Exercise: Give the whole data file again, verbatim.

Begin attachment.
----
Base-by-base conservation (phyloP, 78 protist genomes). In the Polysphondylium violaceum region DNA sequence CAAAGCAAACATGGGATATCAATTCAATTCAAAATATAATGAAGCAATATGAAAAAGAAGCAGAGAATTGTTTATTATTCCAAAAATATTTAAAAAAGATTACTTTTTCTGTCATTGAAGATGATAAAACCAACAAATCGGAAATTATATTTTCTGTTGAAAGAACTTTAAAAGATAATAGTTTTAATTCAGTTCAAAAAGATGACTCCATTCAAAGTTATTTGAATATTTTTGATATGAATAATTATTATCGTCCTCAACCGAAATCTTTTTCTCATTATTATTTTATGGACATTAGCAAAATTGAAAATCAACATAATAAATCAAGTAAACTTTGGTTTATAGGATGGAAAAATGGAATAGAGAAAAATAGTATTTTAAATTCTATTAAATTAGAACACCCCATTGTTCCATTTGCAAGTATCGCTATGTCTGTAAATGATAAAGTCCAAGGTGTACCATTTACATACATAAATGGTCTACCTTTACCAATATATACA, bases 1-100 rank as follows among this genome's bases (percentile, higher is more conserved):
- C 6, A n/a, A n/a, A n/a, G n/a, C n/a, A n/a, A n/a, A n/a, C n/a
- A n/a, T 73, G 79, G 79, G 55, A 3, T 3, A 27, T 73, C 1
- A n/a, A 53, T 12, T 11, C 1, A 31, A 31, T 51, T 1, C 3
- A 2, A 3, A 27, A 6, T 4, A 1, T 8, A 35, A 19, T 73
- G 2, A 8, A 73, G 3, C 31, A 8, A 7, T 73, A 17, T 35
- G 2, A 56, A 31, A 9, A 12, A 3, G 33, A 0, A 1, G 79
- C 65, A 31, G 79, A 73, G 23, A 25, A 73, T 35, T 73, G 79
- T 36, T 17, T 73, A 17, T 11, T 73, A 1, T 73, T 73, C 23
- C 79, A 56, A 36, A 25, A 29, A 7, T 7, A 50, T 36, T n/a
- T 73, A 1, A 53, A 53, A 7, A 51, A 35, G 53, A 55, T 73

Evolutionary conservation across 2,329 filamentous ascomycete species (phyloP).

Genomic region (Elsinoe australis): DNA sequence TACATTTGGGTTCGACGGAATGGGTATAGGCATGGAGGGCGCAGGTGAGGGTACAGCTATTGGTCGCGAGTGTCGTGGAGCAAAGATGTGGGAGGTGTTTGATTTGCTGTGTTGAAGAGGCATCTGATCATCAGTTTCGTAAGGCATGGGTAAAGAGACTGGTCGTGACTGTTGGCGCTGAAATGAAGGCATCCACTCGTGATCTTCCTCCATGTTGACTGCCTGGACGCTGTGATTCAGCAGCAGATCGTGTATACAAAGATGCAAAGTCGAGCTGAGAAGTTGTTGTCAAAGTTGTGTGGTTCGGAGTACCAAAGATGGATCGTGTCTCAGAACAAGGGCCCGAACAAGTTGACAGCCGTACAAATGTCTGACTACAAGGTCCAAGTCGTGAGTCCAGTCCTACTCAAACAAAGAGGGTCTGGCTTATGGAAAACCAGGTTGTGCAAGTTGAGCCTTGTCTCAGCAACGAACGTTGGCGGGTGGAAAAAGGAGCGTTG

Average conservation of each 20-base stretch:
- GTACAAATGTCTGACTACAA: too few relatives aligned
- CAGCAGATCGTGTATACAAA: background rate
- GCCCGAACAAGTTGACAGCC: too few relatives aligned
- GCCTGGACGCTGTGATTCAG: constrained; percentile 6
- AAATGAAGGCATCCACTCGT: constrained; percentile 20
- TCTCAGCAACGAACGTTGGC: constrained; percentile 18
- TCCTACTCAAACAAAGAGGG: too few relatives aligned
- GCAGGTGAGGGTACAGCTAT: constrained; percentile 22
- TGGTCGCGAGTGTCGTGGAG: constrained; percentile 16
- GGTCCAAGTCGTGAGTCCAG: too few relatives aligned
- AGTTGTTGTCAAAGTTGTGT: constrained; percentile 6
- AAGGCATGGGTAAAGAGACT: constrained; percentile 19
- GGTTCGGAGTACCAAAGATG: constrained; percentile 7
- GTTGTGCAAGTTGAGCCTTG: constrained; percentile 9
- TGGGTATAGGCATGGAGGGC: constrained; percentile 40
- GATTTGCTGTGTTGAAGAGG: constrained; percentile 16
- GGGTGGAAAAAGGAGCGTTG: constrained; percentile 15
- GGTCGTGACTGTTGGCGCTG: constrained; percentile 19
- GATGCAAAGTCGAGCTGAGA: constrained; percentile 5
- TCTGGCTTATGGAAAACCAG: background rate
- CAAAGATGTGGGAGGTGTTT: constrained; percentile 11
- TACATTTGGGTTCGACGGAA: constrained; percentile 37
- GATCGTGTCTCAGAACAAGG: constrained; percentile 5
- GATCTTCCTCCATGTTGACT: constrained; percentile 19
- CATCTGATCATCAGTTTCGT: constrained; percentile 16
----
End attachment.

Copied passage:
Base-by-base conservation (phyloP, 78 protist genomes). In the Polysphondylium violaceum region DNA sequence CAAAGCAAACATGGGATATCAATTCAATTCAAAATATAATGAAGCAATATGAAAAAGAAGCAGAGAATTGTTTATTATTCCAAAAATATTTAAAAAAGATTACTTTTTCTGTCATTGAAGATGATAAAACCAACAAATCGGAAATTATATTTTCTGTTGAAAGAACTTTAAAAGATAATAGTTTTAATTCAGTTCAAAAAGATGACTCCATTCAAAGTTATTTGAATATTTTTGATATGAATAATTATTATCGTCCTCAACCGAAATCTTTTTCTCATTATTATTTTATGGACATTAGCAAAATTGAAAATCAACATAATAAATCAAGTAAACTTTGGTTTATAGGATGGAAAAATGGAATAGAGAAAAATAGTATTTTAAATTCTATTAAATTAGAACACCCCATTGTTCCATTTGCAAGTATCGCTATGTCTGTAAATGATAAAGTCCAAGGTGTACCATTTACATACATAAATGGTCTACCTTTACCAATATATACA, bases 1-100 rank as follows among this genome's bases (percentile, higher is more conserved):
- C 6, A n/a, A n/a, A n/a, G n/a, C n/a, A n/a, A n/a, A n/a, C n/a
- A n/a, T 73, G 79, G 79, G 55, A 3, T 3, A 27, T 73, C 1
- A n/a, A 53, T 12, T 11, C 1, A 31, A 31, T 51, T 1, C 3
- A 2, A 3, A 27, A 6, T 4, A 1, T 8, A 35, A 19, T 73
- G 2, A 8, A 73, G 3, C 31, A 8, A 7, T 73, A 17, T 35
- G 2, A 56, A 31, A 9, A 12, A 3, G 33, A 0, A 1, G 79
- C 65, A 31, G 79, A 73, G 23, A 25, A 73, T 35, T 73, G 79
- T 36, T 17, T 73, A 17, T 11, T 73, A 1, T 73, T 73, C 23
- C 79, A 56, A 36, A 25, A 29, A 7, T 7, A 50, T 36, T n/a
- T 73, A 1, A 53, A 53, A 7, A 51, A 35, G 53, A 55, T 73

Evolutionary conservation across 2,329 filamentous ascomycete species (phyloP).

Genomic region (Elsinoe australis): DNA sequence TACATTTGGGTTCGACGGAATGGGTATAGGCATGGAGGGCGCAGGTGAGGGTACAGCTATTGGTCGCGAGTGTCGTGGAGCAAAGATGTGGGAGGTGTTTGATTTGCTGTGTTGAAGAGGCATCTGATCATCAGTTTCGTAAGGCATGGGTAAAGAGACTGGTCGTGACTGTTGGCGCTGAAATGAAGGCATCCACTCGTGATCTTCCTCCATGTTGACTGCCTGGACGCTGTGATTCAGCAGCAGATCGTGTATACAAAGATGCAAAGTCGAGCTGAGAAGTTGTTGTCAAAGTTGTGTGGTTCGGAGTACCAAAGATGGATCGTGTCTCAGAACAAGGGCCCGAACAAGTTGACAGCCGTACAAATGTCTGACTACAAGGTCCAAGTCGTGAGTCCAGTCCTACTCAAACAAAGAGGGTCTGGCTTATGGAAAACCAGGTTGTGCAAGTTGAGCCTTGTCTCAGCAACGAACGTTGGCGGGTGGAAAAAGGAGCGTTG

Average conservation of each 20-base stretch:
- GTACAAATGTCTGACTACAA: too few relatives aligned
- CAGCAGATCGTGTATACAAA: background rate
- GCCCGAACAAGTTGACAGCC: too few relatives aligned
- GCCTGGACGCTGTGATTCAG: constrained; percentile 6
- AAATGAAGGCATCCACTCGT: constrained; percentile 20
- TCTCAGCAACGAACGTTGGC: constrained; percentile 18
- TCCTACTCAAACAAAGAGGG: too few relatives aligned
- GCAGGTGAGGGTACAGCTAT: constrained; percentile 22
- TGGTCGCGAGTGTCGTGGAG: constrained; percentile 16
- GGTCCAAGTCGTGAGTCCAG: too few relatives aligned
- AGTTGTTGTCAAAGTTGTGT: constrained; percentile 6
- AAGGCATGGGTAAAGAGACT: constrained; percentile 19
- GGTTCGGAGTACCAAAGATG: constrained; percentile 7
- GTTGTGCAAGTTGAGCCTTG: constrained; percentile 9
- TGGGTATAGGCATGGAGGGC: constrained; percentile 40
- GATTTGCTGTGTTGAAGAGG: constrained; percentile 16
- GGGTGGAAAAAGGAGCGTTG: constrained; percentile 15
- GGTCGTGACTGTTGGCGCTG: constrained; percentile 19
- GATGCAAAGTCGAGCTGAGA: constrained; percentile 5
- TCTGGCTTATGGAAAACCAG: background rate
- CAAAGATGTGGGAGGTGTTT: constrained; percentile 11
- TACATTTGGGTTCGACGGAA: constrained; percentile 37
- GATCGTGTCTCAGAACAAGG: constrained; percentile 5
- GATCTTCCTCCATGTTGACT: constrained; percentile 19
- CATCTGATCATCAGTTTCGT: constrained; percentile 16